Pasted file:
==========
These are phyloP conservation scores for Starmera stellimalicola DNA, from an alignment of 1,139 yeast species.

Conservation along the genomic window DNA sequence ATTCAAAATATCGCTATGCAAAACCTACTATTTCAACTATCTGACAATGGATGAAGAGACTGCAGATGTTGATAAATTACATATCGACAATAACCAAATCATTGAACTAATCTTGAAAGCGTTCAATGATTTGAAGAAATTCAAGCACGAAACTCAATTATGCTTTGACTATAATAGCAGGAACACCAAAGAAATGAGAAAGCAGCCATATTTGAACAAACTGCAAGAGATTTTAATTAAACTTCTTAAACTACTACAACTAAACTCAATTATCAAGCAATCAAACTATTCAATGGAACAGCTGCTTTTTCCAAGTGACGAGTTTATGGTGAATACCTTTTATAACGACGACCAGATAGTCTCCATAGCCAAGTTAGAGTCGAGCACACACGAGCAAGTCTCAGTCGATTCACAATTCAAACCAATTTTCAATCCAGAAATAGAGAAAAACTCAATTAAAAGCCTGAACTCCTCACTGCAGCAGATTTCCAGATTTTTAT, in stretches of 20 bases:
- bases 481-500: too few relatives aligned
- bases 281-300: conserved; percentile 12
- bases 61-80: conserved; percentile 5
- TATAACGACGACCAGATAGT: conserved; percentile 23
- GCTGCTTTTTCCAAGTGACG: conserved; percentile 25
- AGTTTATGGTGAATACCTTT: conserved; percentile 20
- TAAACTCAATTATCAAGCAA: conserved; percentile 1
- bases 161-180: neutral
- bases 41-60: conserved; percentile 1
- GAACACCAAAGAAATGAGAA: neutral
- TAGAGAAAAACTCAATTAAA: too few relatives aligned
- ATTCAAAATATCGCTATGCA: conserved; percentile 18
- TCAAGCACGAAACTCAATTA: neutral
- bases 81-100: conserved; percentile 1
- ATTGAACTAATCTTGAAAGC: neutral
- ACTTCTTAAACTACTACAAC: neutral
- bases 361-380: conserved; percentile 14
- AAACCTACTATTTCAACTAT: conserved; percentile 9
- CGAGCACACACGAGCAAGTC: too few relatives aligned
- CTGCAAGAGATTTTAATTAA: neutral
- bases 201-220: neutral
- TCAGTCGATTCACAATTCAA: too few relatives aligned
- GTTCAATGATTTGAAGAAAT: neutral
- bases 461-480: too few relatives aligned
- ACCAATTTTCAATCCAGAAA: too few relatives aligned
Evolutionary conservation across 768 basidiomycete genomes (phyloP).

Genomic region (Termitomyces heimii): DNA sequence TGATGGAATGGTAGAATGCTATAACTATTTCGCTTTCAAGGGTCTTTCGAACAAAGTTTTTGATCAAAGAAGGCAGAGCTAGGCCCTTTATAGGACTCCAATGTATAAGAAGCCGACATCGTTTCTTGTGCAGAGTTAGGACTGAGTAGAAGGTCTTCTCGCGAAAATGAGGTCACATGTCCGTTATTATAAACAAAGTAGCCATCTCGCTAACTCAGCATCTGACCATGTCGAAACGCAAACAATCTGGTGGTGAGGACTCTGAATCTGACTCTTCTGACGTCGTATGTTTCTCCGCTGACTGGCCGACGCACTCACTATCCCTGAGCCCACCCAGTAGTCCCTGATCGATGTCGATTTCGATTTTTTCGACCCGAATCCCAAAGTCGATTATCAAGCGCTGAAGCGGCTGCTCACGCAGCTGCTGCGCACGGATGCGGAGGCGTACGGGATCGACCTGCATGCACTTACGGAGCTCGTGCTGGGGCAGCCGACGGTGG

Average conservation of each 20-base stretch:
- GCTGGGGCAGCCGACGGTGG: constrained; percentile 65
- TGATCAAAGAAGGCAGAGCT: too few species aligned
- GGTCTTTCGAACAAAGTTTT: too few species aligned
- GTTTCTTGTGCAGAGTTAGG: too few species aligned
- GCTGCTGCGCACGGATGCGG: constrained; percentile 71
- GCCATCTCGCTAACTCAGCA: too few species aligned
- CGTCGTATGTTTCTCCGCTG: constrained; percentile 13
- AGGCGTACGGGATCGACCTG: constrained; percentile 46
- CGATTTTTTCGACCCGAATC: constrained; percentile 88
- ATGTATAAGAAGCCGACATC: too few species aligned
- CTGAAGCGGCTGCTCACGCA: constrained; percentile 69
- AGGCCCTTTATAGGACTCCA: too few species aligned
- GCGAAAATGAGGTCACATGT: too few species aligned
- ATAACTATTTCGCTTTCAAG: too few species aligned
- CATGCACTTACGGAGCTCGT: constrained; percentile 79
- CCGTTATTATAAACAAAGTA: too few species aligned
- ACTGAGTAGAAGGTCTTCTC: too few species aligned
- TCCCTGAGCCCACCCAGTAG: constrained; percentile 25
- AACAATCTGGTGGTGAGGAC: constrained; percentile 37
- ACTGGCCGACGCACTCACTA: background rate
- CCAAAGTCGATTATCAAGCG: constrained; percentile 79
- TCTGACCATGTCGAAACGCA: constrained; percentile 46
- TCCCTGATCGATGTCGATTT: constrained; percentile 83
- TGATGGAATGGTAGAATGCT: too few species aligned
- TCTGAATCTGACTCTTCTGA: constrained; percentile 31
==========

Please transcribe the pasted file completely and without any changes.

These are phyloP conservation scores for Starmera stellimalicola DNA, from an alignment of 1,139 yeast species.

Conservation along the genomic window DNA sequence ATTCAAAATATCGCTATGCAAAACCTACTATTTCAACTATCTGACAATGGATGAAGAGACTGCAGATGTTGATAAATTACATATCGACAATAACCAAATCATTGAACTAATCTTGAAAGCGTTCAATGATTTGAAGAAATTCAAGCACGAAACTCAATTATGCTTTGACTATAATAGCAGGAACACCAAAGAAATGAGAAAGCAGCCATATTTGAACAAACTGCAAGAGATTTTAATTAAACTTCTTAAACTACTACAACTAAACTCAATTATCAAGCAATCAAACTATTCAATGGAACAGCTGCTTTTTCCAAGTGACGAGTTTATGGTGAATACCTTTTATAACGACGACCAGATAGTCTCCATAGCCAAGTTAGAGTCGAGCACACACGAGCAAGTCTCAGTCGATTCACAATTCAAACCAATTTTCAATCCAGAAATAGAGAAAAACTCAATTAAAAGCCTGAACTCCTCACTGCAGCAGATTTCCAGATTTTTAT, in stretches of 20 bases:
- bases 481-500: too few relatives aligned
- bases 281-300: conserved; percentile 12
- bases 61-80: conserved; percentile 5
- TATAACGACGACCAGATAGT: conserved; percentile 23
- GCTGCTTTTTCCAAGTGACG: conserved; percentile 25
- AGTTTATGGTGAATACCTTT: conserved; percentile 20
- TAAACTCAATTATCAAGCAA: conserved; percentile 1
- bases 161-180: neutral
- bases 41-60: conserved; percentile 1
- GAACACCAAAGAAATGAGAA: neutral
- TAGAGAAAAACTCAATTAAA: too few relatives aligned
- ATTCAAAATATCGCTATGCA: conserved; percentile 18
- TCAAGCACGAAACTCAATTA: neutral
- bases 81-100: conserved; percentile 1
- ATTGAACTAATCTTGAAAGC: neutral
- ACTTCTTAAACTACTACAAC: neutral
- bases 361-380: conserved; percentile 14
- AAACCTACTATTTCAACTAT: conserved; percentile 9
- CGAGCACACACGAGCAAGTC: too few relatives aligned
- CTGCAAGAGATTTTAATTAA: neutral
- bases 201-220: neutral
- TCAGTCGATTCACAATTCAA: too few relatives aligned
- GTTCAATGATTTGAAGAAAT: neutral
- bases 461-480: too few relatives aligned
- ACCAATTTTCAATCCAGAAA: too few relatives aligned
Evolutionary conservation across 768 basidiomycete genomes (phyloP).

Genomic region (Termitomyces heimii): DNA sequence TGATGGAATGGTAGAATGCTATAACTATTTCGCTTTCAAGGGTCTTTCGAACAAAGTTTTTGATCAAAGAAGGCAGAGCTAGGCCCTTTATAGGACTCCAATGTATAAGAAGCCGACATCGTTTCTTGTGCAGAGTTAGGACTGAGTAGAAGGTCTTCTCGCGAAAATGAGGTCACATGTCCGTTATTATAAACAAAGTAGCCATCTCGCTAACTCAGCATCTGACCATGTCGAAACGCAAACAATCTGGTGGTGAGGACTCTGAATCTGACTCTTCTGACGTCGTATGTTTCTCCGCTGACTGGCCGACGCACTCACTATCCCTGAGCCCACCCAGTAGTCCCTGATCGATGTCGATTTCGATTTTTTCGACCCGAATCCCAAAGTCGATTATCAAGCGCTGAAGCGGCTGCTCACGCAGCTGCTGCGCACGGATGCGGAGGCGTACGGGATCGACCTGCATGCACTTACGGAGCTCGTGCTGGGGCAGCCGACGGTGG

Average conservation of each 20-base stretch:
- GCTGGGGCAGCCGACGGTGG: constrained; percentile 65
- TGATCAAAGAAGGCAGAGCT: too few species aligned
- GGTCTTTCGAACAAAGTTTT: too few species aligned
- GTTTCTTGTGCAGAGTTAGG: too few species aligned
- GCTGCTGCGCACGGATGCGG: constrained; percentile 71
- GCCATCTCGCTAACTCAGCA: too few species aligned
- CGTCGTATGTTTCTCCGCTG: constrained; percentile 13
- AGGCGTACGGGATCGACCTG: constrained; percentile 46
- CGATTTTTTCGACCCGAATC: constrained; percentile 88
- ATGTATAAGAAGCCGACATC: too few species aligned
- CTGAAGCGGCTGCTCACGCA: constrained; percentile 69
- AGGCCCTTTATAGGACTCCA: too few species aligned
- GCGAAAATGAGGTCACATGT: too few species aligned
- ATAACTATTTCGCTTTCAAG: too few species aligned
- CATGCACTTACGGAGCTCGT: constrained; percentile 79
- CCGTTATTATAAACAAAGTA: too few species aligned
- ACTGAGTAGAAGGTCTTCTC: too few species aligned
- TCCCTGAGCCCACCCAGTAG: constrained; percentile 25
- AACAATCTGGTGGTGAGGAC: constrained; percentile 37
- ACTGGCCGACGCACTCACTA: background rate
- CCAAAGTCGATTATCAAGCG: constrained; percentile 79
- TCTGACCATGTCGAAACGCA: constrained; percentile 46
- TCCCTGATCGATGTCGATTT: constrained; percentile 83
- TGATGGAATGGTAGAATGCT: too few species aligned
- TCTGAATCTGACTCTTCTGA: constrained; percentile 31